When lawmakers feel they have no boundaries, as is the case in California, ideas that would have little to no chance elsewhere not only get a hearing, but become law. This explains how the mere thought of hiking the minimum wage for health care workers and support staff to $25 an hour was ultimately, and almost inevitably, converted into a bill.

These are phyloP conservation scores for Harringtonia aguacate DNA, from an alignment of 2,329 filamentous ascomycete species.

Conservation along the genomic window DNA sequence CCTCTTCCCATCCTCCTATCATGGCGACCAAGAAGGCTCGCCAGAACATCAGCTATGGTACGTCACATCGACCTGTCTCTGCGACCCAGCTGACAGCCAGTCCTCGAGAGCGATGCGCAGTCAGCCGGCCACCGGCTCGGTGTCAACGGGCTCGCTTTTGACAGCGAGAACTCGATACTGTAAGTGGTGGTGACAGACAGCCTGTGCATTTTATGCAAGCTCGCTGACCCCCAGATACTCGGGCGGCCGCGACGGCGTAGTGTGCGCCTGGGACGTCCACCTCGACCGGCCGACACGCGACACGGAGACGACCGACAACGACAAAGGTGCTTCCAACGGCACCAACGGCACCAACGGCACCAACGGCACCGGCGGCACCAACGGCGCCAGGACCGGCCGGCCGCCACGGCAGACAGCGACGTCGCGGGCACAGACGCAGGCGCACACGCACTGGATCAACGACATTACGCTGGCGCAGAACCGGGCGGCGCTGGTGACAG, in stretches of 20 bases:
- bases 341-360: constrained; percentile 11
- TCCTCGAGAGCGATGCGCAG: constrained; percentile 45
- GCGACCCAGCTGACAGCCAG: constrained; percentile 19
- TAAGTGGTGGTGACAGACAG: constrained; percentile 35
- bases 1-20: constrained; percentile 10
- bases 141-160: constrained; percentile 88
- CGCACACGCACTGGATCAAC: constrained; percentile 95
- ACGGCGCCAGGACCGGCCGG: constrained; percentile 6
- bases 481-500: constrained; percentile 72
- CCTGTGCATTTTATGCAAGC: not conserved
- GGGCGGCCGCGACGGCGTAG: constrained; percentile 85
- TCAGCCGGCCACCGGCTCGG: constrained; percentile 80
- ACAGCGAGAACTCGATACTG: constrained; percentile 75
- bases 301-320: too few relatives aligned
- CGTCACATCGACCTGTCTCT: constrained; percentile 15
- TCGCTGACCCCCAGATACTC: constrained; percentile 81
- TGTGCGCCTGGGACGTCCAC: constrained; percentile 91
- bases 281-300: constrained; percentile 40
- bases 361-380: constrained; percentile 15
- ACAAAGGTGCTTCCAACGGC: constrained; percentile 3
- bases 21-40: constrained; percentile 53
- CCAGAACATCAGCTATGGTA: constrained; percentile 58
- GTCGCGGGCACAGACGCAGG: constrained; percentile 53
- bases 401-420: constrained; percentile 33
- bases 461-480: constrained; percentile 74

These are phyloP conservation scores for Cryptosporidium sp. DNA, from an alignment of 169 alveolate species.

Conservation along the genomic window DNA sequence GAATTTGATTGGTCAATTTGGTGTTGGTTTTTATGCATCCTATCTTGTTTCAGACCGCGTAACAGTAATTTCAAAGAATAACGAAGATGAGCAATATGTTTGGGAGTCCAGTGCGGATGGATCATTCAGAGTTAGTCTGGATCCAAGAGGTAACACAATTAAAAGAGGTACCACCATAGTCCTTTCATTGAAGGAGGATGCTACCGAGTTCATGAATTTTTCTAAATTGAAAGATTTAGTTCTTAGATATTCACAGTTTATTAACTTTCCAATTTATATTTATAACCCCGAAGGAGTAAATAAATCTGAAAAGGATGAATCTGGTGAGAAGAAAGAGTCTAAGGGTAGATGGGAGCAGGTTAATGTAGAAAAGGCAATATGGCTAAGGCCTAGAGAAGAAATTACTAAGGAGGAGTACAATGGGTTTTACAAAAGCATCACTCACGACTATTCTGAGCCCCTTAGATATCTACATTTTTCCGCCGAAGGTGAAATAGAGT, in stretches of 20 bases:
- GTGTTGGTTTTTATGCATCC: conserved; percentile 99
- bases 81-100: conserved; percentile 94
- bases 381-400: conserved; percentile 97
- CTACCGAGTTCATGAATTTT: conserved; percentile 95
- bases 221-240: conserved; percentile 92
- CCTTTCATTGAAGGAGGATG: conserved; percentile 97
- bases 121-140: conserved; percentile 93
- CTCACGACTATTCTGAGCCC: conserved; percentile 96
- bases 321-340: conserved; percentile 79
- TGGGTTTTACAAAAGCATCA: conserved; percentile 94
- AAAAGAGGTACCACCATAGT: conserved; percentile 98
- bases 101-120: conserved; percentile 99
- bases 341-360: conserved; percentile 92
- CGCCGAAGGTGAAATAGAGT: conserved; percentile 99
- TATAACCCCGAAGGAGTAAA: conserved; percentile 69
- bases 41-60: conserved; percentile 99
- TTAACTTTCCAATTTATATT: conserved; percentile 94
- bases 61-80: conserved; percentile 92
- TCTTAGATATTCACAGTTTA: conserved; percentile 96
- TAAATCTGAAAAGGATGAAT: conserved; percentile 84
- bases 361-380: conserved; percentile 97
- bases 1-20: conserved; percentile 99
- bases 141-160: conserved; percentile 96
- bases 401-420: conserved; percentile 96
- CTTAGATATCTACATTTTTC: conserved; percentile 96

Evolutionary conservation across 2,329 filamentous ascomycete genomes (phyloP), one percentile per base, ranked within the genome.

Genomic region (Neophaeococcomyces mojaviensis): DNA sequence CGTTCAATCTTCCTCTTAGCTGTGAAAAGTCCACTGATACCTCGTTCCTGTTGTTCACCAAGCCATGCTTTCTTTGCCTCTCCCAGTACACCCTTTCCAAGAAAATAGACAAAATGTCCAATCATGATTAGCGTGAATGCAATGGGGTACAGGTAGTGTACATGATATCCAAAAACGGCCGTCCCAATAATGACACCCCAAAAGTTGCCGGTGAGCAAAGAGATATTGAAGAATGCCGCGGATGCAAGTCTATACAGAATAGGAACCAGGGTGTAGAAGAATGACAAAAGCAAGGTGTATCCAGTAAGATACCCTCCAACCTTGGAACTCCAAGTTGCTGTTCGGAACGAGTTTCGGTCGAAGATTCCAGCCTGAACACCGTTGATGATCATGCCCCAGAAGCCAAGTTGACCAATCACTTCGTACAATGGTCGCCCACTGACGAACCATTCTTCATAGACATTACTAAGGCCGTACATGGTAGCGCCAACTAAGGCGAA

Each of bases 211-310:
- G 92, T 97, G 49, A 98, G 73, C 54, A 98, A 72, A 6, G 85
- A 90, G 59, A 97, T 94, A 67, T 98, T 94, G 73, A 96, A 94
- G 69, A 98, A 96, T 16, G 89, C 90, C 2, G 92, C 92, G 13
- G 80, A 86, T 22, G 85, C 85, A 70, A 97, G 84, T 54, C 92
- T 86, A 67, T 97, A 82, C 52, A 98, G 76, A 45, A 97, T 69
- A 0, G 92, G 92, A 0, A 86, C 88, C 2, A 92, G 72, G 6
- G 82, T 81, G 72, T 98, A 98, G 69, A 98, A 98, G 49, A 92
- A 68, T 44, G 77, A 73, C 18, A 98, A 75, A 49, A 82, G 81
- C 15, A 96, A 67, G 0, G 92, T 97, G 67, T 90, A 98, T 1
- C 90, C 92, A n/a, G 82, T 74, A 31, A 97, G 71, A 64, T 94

Some would no doubt benefit from the higher pay. But their windfall would also be a loss for their coworkers and patients.
Democratic Sen. Maria Elena Durazo, author of Senate Bill 525, passed 21-11 by that chamber at the end of May, called the legislation “critical.”